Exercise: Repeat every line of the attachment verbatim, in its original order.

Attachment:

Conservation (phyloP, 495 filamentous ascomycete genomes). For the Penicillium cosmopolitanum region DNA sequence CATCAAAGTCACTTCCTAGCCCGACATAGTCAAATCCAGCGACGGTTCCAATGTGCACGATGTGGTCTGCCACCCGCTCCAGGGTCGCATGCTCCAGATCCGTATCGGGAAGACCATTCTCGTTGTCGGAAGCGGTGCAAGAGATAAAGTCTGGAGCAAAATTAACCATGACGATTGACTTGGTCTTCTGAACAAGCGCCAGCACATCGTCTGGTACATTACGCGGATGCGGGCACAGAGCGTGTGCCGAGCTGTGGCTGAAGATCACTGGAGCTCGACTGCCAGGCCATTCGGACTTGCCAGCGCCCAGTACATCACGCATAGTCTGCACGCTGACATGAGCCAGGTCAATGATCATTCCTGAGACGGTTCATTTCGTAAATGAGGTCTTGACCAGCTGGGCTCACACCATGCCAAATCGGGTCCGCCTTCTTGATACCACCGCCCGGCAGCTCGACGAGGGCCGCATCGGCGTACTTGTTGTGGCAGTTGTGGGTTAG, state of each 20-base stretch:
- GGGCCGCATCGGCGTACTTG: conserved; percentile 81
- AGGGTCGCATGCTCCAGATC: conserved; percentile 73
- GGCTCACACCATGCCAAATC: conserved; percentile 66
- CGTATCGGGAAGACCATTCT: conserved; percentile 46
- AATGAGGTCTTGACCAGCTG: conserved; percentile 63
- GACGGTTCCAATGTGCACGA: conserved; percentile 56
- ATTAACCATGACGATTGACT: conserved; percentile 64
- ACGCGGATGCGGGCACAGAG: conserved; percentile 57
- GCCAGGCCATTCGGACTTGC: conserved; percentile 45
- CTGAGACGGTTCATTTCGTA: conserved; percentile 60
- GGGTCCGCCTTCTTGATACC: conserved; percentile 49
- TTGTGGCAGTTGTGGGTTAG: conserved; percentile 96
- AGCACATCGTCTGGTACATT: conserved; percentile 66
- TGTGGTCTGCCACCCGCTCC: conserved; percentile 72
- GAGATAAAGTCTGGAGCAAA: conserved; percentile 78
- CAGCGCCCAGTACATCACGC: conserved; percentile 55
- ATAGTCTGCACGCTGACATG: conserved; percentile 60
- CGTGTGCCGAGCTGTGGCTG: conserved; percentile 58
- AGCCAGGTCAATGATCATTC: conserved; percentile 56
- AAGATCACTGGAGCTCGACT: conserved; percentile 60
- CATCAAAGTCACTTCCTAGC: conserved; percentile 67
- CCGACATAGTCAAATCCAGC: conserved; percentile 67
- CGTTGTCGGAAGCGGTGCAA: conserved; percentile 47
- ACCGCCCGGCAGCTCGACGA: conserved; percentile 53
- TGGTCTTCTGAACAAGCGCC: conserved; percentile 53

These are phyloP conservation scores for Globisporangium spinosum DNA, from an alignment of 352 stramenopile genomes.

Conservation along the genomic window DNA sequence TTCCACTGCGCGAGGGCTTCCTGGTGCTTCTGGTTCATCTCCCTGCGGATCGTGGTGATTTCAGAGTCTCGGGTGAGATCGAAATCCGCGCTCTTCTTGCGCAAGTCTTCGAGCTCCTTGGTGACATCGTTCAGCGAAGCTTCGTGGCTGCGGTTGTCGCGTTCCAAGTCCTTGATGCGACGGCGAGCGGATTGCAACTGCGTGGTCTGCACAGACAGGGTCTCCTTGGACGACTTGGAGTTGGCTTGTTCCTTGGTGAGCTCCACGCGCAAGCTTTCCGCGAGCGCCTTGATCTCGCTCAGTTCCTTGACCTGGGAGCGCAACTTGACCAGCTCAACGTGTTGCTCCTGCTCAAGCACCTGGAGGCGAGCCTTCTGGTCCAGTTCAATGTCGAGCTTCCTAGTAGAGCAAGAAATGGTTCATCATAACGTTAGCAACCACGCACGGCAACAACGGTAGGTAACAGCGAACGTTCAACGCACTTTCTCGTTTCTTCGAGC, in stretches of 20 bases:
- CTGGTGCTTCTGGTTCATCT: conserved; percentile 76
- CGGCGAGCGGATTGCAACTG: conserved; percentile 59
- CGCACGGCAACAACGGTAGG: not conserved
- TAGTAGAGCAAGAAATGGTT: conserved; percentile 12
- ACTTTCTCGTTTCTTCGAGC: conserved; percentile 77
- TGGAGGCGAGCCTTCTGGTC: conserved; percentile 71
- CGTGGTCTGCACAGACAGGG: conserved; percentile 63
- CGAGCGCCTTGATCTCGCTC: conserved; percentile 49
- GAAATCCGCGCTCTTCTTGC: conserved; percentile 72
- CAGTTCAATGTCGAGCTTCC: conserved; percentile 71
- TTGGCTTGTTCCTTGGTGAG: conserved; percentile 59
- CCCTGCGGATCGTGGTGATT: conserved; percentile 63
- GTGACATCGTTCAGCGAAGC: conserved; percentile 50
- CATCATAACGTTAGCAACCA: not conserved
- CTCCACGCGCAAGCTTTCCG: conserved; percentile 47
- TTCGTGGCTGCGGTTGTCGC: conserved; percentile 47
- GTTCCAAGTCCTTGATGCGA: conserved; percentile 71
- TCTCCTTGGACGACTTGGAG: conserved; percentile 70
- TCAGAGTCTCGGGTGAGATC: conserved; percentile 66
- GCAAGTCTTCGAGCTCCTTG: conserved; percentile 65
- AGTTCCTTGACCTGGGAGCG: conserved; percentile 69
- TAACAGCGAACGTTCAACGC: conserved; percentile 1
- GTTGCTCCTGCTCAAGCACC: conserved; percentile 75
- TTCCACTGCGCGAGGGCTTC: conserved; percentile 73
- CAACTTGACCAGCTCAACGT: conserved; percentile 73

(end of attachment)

Conservation (phyloP, 495 filamentous ascomycete genomes). For the Penicillium cosmopolitanum region DNA sequence CATCAAAGTCACTTCCTAGCCCGACATAGTCAAATCCAGCGACGGTTCCAATGTGCACGATGTGGTCTGCCACCCGCTCCAGGGTCGCATGCTCCAGATCCGTATCGGGAAGACCATTCTCGTTGTCGGAAGCGGTGCAAGAGATAAAGTCTGGAGCAAAATTAACCATGACGATTGACTTGGTCTTCTGAACAAGCGCCAGCACATCGTCTGGTACATTACGCGGATGCGGGCACAGAGCGTGTGCCGAGCTGTGGCTGAAGATCACTGGAGCTCGACTGCCAGGCCATTCGGACTTGCCAGCGCCCAGTACATCACGCATAGTCTGCACGCTGACATGAGCCAGGTCAATGATCATTCCTGAGACGGTTCATTTCGTAAATGAGGTCTTGACCAGCTGGGCTCACACCATGCCAAATCGGGTCCGCCTTCTTGATACCACCGCCCGGCAGCTCGACGAGGGCCGCATCGGCGTACTTGTTGTGGCAGTTGTGGGTTAG, state of each 20-base stretch:
- GGGCCGCATCGGCGTACTTG: conserved; percentile 81
- AGGGTCGCATGCTCCAGATC: conserved; percentile 73
- GGCTCACACCATGCCAAATC: conserved; percentile 66
- CGTATCGGGAAGACCATTCT: conserved; percentile 46
- AATGAGGTCTTGACCAGCTG: conserved; percentile 63
- GACGGTTCCAATGTGCACGA: conserved; percentile 56
- ATTAACCATGACGATTGACT: conserved; percentile 64
- ACGCGGATGCGGGCACAGAG: conserved; percentile 57
- GCCAGGCCATTCGGACTTGC: conserved; percentile 45
- CTGAGACGGTTCATTTCGTA: conserved; percentile 60
- GGGTCCGCCTTCTTGATACC: conserved; percentile 49
- TTGTGGCAGTTGTGGGTTAG: conserved; percentile 96
- AGCACATCGTCTGGTACATT: conserved; percentile 66
- TGTGGTCTGCCACCCGCTCC: conserved; percentile 72
- GAGATAAAGTCTGGAGCAAA: conserved; percentile 78
- CAGCGCCCAGTACATCACGC: conserved; percentile 55
- ATAGTCTGCACGCTGACATG: conserved; percentile 60
- CGTGTGCCGAGCTGTGGCTG: conserved; percentile 58
- AGCCAGGTCAATGATCATTC: conserved; percentile 56
- AAGATCACTGGAGCTCGACT: conserved; percentile 60
- CATCAAAGTCACTTCCTAGC: conserved; percentile 67
- CCGACATAGTCAAATCCAGC: conserved; percentile 67
- CGTTGTCGGAAGCGGTGCAA: conserved; percentile 47
- ACCGCCCGGCAGCTCGACGA: conserved; percentile 53
- TGGTCTTCTGAACAAGCGCC: conserved; percentile 53

These are phyloP conservation scores for Globisporangium spinosum DNA, from an alignment of 352 stramenopile genomes.

Conservation along the genomic window DNA sequence TTCCACTGCGCGAGGGCTTCCTGGTGCTTCTGGTTCATCTCCCTGCGGATCGTGGTGATTTCAGAGTCTCGGGTGAGATCGAAATCCGCGCTCTTCTTGCGCAAGTCTTCGAGCTCCTTGGTGACATCGTTCAGCGAAGCTTCGTGGCTGCGGTTGTCGCGTTCCAAGTCCTTGATGCGACGGCGAGCGGATTGCAACTGCGTGGTCTGCACAGACAGGGTCTCCTTGGACGACTTGGAGTTGGCTTGTTCCTTGGTGAGCTCCACGCGCAAGCTTTCCGCGAGCGCCTTGATCTCGCTCAGTTCCTTGACCTGGGAGCGCAACTTGACCAGCTCAACGTGTTGCTCCTGCTCAAGCACCTGGAGGCGAGCCTTCTGGTCCAGTTCAATGTCGAGCTTCCTAGTAGAGCAAGAAATGGTTCATCATAACGTTAGCAACCACGCACGGCAACAACGGTAGGTAACAGCGAACGTTCAACGCACTTTCTCGTTTCTTCGAGC, in stretches of 20 bases:
- CTGGTGCTTCTGGTTCATCT: conserved; percentile 76
- CGGCGAGCGGATTGCAACTG: conserved; percentile 59
- CGCACGGCAACAACGGTAGG: not conserved
- TAGTAGAGCAAGAAATGGTT: conserved; percentile 12
- ACTTTCTCGTTTCTTCGAGC: conserved; percentile 77
- TGGAGGCGAGCCTTCTGGTC: conserved; percentile 71
- CGTGGTCTGCACAGACAGGG: conserved; percentile 63
- CGAGCGCCTTGATCTCGCTC: conserved; percentile 49
- GAAATCCGCGCTCTTCTTGC: conserved; percentile 72
- CAGTTCAATGTCGAGCTTCC: conserved; percentile 71
- TTGGCTTGTTCCTTGGTGAG: conserved; percentile 59
- CCCTGCGGATCGTGGTGATT: conserved; percentile 63
- GTGACATCGTTCAGCGAAGC: conserved; percentile 50
- CATCATAACGTTAGCAACCA: not conserved
- CTCCACGCGCAAGCTTTCCG: conserved; percentile 47
- TTCGTGGCTGCGGTTGTCGC: conserved; percentile 47
- GTTCCAAGTCCTTGATGCGA: conserved; percentile 71
- TCTCCTTGGACGACTTGGAG: conserved; percentile 70
- TCAGAGTCTCGGGTGAGATC: conserved; percentile 66
- GCAAGTCTTCGAGCTCCTTG: conserved; percentile 65
- AGTTCCTTGACCTGGGAGCG: conserved; percentile 69
- TAACAGCGAACGTTCAACGC: conserved; percentile 1
- GTTGCTCCTGCTCAAGCACC: conserved; percentile 75
- TTCCACTGCGCGAGGGCTTC: conserved; percentile 73
- CAACTTGACCAGCTCAACGT: conserved; percentile 73